1. Multi-environment ML Model Configurations with Access Control


    To create multi-environment machine learning (ML) model configurations with access control, we will use Pulumi with the AWS provider. Setting this up involves creating different environments (e.g., development, staging, production) for the ML model deployment. This usually means provisioning different infrastructure environments for each stage, separated by AWS accounts or at least different AWS regions or VPCs. AWS SageMaker provides a way to build, train, and deploy machine learning models, and it supports various mechanisms for access control.

    We will use AWS SageMaker to set up the ML model configurations and AWS Identity and Access Management (IAM) policies for access control. Pulumi allows us to define and deploy this infrastructure as code.

    Here's what we are going to do:

    1. Define a SageMaker Project to hold our ML models and configurations.
    2. Define IAM roles and policies that control who can access the SageMaker environment and under what conditions.

    The following program sets up a basic SageMaker project which can contain your ML models. The program will also create an IAM role with a policy that grants necessary permissions to access SageMaker services and resources. This role can then be attached to users or services that need to interact with the SageMaker project.

    The IAM policy here is a broad-strokes example and should be refined to match the security requirements of your specific use case. Similarly, in a real-world scenario, you'd create multiple SageMaker projects and IAM roles, one for each environment, and scope the access accordingly.

    import pulumi import pulumi_aws as aws # Create an AWS SageMaker Project. sagemaker_project = aws.sagemaker.Project("multi_env_ml_project", description="SageMaker Project for multi-environment ML model configurations", service_catalog_provisioning_details={ "productId": "prod-abcd1234", # replace this with your actual product ID } ) # Define an IAM role that will be used by SageMaker to access AWS resources. sagemaker_role = aws.iam.Role("sagemaker_role", assume_role_policy=pulumi.Output.all(sagemaker_project.name).apply(lambda name: f''' {{ "Version": "2012-10-17", "Statement": [ {{ "Effect": "Allow", "Principal": {{ "Service": "sagemaker.amazonaws.com" }}, "Action": "sts:AssumeRole", "Condition": {{ "StringEquals": {{ "sts:ExternalId": "{name}" }} }} }} ] }} ''') ) # Define an IAM policy to control access to SageMaker resources. sagemaker_policy = aws.iam.Policy("sagemaker_policy", policy=pulumi.Output.all(sagemaker_project.name).apply(lambda name: f''' {{ "Version": "2012-10-17", "Statement": [ {{ "Effect": "Allow", "Action": [ "sagemaker:*" ], "Resource": "*" }} ] }} ''') ) # Attach the IAM policy to the role. role_policy_attachment = aws.iam.RolePolicyAttachment("sagemaker_role_policy_attachment", role=sagemaker_role.name, policy_arn=sagemaker_policy.arn, ) # Export the roles and project names to be used in other Pulumi programs or referenced elsewhere. pulumi.export("sagemaker_project_name", sagemaker_project.name) pulumi.export("sagemaker_role_name", sagemaker_role.name)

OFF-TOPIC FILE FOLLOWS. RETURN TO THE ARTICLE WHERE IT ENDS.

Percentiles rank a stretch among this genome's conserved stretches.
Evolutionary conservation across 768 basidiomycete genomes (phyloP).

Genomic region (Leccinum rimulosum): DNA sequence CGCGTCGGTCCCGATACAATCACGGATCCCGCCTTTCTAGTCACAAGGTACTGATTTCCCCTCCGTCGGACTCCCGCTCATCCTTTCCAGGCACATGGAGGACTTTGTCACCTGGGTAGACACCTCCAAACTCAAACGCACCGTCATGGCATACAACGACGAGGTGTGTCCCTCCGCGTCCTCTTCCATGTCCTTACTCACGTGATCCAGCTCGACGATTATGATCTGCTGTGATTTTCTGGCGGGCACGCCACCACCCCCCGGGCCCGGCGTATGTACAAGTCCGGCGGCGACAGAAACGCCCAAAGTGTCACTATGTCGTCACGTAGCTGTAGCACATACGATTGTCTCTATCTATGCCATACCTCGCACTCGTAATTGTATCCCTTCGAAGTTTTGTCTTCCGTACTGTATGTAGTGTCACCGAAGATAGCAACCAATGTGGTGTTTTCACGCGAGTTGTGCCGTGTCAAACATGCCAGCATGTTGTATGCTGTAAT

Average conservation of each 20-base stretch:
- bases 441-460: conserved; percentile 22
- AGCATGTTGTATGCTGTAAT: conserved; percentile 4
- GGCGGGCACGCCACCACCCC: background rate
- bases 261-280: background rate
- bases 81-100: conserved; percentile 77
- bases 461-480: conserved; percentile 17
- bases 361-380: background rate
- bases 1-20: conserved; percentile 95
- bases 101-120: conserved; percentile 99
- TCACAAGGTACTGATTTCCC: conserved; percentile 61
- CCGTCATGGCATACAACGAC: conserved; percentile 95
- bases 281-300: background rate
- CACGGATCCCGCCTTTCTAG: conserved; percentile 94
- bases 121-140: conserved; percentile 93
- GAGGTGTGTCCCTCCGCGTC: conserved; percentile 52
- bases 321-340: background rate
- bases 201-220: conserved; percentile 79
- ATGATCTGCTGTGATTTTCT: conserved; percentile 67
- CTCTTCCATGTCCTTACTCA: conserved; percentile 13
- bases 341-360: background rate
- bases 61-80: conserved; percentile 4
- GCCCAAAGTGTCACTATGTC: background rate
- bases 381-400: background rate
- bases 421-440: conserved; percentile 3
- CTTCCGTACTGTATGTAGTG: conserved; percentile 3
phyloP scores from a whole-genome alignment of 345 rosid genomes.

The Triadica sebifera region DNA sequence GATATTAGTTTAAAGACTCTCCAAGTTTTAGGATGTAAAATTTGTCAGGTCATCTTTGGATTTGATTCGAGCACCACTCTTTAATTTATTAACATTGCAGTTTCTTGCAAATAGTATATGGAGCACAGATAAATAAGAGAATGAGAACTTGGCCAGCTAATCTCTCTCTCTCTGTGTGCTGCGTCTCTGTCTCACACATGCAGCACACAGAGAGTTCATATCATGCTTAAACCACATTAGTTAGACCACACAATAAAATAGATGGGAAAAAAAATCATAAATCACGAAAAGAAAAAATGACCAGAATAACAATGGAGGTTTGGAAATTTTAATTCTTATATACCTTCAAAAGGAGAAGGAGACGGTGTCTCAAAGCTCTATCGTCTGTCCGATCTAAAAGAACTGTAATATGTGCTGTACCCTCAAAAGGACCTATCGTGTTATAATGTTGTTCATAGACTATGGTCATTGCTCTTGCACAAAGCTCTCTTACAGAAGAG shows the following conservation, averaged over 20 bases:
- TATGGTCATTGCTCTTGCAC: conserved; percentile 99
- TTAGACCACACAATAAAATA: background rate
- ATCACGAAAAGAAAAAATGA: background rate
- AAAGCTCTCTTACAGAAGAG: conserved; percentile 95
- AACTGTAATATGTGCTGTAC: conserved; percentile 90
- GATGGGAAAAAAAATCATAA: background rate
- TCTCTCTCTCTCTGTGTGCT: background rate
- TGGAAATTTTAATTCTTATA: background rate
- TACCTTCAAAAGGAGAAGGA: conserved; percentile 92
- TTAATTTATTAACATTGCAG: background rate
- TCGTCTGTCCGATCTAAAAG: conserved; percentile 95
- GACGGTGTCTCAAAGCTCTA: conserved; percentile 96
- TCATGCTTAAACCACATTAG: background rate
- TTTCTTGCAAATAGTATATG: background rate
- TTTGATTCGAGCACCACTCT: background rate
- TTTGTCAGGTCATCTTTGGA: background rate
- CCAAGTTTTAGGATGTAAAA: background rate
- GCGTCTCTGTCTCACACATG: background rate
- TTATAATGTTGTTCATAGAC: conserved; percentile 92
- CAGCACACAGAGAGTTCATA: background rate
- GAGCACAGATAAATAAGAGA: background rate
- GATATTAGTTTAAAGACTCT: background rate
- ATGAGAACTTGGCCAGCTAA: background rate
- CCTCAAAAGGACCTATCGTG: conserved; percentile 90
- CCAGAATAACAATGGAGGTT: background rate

The SageMaker project will act as a container for your ML environments and configurations. Its details, like the product ID for service catalog provisioning, need to be populated with relevant details pertaining to your AWS environment.

    The IAM role and policies are crucial in defining who can do what within this environment. The policy and role created here essentially allow all actions (sagemaker:*) on SageMaker resources. In practice, you'll want to narrow these permissions to enforce the principle of least privilege.

    The role's trust policy specifies that only SageMaker can assume this role. Note the sts:ExternalId condition, which ties the role assumption ability to the specific SageMaker project created earlier, enhancing security by preventing the "confused deputy" problem.

    For even more granular access control, you can define specific permissions for each environment and manage them separately, creating individual roles and policies for development, staging, and production, each with minimum privileges needed for the tasks at hand.

    Remember to replace placeholders like "productId": "prod-abcd1234" with actual values from your AWS setup.

    By using Pulumi to set up your infrastructure, you can easily replicate this configuration across multiple AWS accounts or regions, as needed for different environments, by just adjusting the parameters and running the program again.